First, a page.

El Al Operates Final Transatlantic Boeing 747 Flight

After 48 years and millions of miles flown, El Al flight number LY008 touched down in Tel Aviv (TLV) at17:38, local time today, ending all of El Al’s Boeing 747 transatlantic flights.

Boeing 747-400 registration 4X-ELA was delivered to El Al on 27-04-94. After spending its entire life with the Israeli national flag carrier, it will now be retired on arrival from New York’s JFK.

El Al last transatlantic 747
Last Transatlantic El Al 747 arrives in Tel Aviv. Photo: Dmitry Terekhov via Flickr

Later today, a second El Al 747-400, flight number LY084 will land at Tel Aviv’s Ben Gurion Airport, arriving from Bangkok, Thailand. This aircraft will also be retired.

El Al 747 registration number 4X-ELD was delivered to the carrier in 1999 and despite a short spell being leased out to TAT Nigeria during 2009/10 has spent its entire life with El Al.

The last El Al 747 will retire in October

With the two 747s being retired today, this leaves just 4X-ELC in service until it retires in October, according to Air Transport World.

Today’s arrival from New York is the one that will touch most Israeli hearts as it had been flying the TLV-JFK route for 46 years, having replaced the Boeing 707 on the route.

El Al 747
El Al 747s having been flying to New York for 46 years. Photo: Mark Harkin via Wikimedia Commons

El Al was one of the very first airlines to order the 747, a purchase considered risky at the time but which has now paid for itself multiple times over. All good things must, however, come to an end.

El Al’s aging “Queen of the Skies” will be retired to make way for the younger twin-engine, fuel-efficient Boeing 787 Dreamliner.

El Al ordered 16 Dreamliners for its all-Boeing fleet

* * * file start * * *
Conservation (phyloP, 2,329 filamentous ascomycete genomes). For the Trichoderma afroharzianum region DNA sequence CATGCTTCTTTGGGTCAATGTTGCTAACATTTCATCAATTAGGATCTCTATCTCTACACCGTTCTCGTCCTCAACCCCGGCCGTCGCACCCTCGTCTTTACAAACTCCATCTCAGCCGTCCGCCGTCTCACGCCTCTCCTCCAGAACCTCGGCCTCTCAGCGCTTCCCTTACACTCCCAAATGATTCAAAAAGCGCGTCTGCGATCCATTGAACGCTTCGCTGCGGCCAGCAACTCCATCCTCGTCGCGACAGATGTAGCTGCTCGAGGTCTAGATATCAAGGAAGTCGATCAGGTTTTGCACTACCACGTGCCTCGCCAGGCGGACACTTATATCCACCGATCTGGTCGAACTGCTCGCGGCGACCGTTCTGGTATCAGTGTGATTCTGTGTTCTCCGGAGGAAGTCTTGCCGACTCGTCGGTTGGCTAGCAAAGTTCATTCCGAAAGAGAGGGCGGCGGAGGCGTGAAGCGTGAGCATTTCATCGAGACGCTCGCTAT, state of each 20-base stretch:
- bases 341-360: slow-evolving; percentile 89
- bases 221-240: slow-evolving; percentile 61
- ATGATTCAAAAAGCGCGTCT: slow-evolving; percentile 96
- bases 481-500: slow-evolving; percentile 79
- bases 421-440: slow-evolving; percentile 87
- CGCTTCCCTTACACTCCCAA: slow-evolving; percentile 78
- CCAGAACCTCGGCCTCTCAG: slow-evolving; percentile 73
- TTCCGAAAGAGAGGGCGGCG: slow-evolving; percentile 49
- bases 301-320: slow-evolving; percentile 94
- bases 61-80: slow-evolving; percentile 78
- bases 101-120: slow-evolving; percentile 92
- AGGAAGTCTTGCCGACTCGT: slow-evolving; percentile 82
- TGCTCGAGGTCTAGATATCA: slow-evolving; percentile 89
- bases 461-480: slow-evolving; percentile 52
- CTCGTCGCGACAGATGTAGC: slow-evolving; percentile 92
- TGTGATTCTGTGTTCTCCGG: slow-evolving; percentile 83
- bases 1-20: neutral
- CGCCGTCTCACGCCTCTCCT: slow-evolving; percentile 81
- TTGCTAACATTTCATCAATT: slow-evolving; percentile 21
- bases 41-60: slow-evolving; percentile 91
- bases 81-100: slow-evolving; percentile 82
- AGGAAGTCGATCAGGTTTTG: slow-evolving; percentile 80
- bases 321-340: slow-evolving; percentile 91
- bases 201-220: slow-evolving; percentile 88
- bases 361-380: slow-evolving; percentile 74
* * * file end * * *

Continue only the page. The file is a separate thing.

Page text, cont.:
The retirement of El Al’s 747 fleet is all part of a modernization plan that was conceived before the first of 16 787 Dreamliners started arriving in 2017. In a press release announcing the purchase of the 787 Dreamliners, El Al President and CEO David Maimon said,

“I am proud to announce that following a year and a half of major preparations by all of us at EL AL in anticipation of the new Dreamliner’s arrival, EL AL is embarking on a new era. The expected arrival of the new 787 aircraft will be the peak of EL AL`s renewal momentum, creating a revolution in customer experience across all flight interfaces.”

El Al 787 Dreamliner
Boeing 787 Dreamliners will replace El Al’s 747s. Photo: Adam Moreira via Wikipedia

He continued, saying,

“We continue to implement EL AL`s vision – to lead the aviation market in Israel and to be the first choice airline for all customers traveling to and from Israel while providing quality and uncompromising service for the benefit of our customers.

“With these aircraft, EL AL is raising the bar in terms of service, flight comfort, as well as the upgraded product and flight experience it delivers its customers.”

“We set the bar high in terms of service and product excellence, in order to better perform in the competitive arena and maintain our position as the first choice airline for all customers traveling to and from Israel.

“I am convinced that this significant acquisition program is a great opportunity to meet our customers` expectations and continue EL AL’s renewal momentum, offer our customers maximum comfort, technological innovation, advanced aircraft, and high-quality service”, Maimon summarized.

The fuel saving on the JFK-TLV route will be quite significant

When you look at the age of El Al’s 747s and the money needed to keep them in the air it’s no surprise that El Al and other airlines operating the 747 are replacing them with twin-engine jets.

retiring El Al 747
Dreamliners will use 47% less fuel than 747s. Photo: ERIC SALARD via Wikimedia Commons

According to the now-retired former Boeing vice chairman Raymond Conner, when flying between Tel Aviv and New York, the Dreamliner will use 47% less fuel than the 747.

I for one will be sad to see the 747 go after having spent most of my life flying on it, yet like they say “progress waits for no man”, and we all must move on.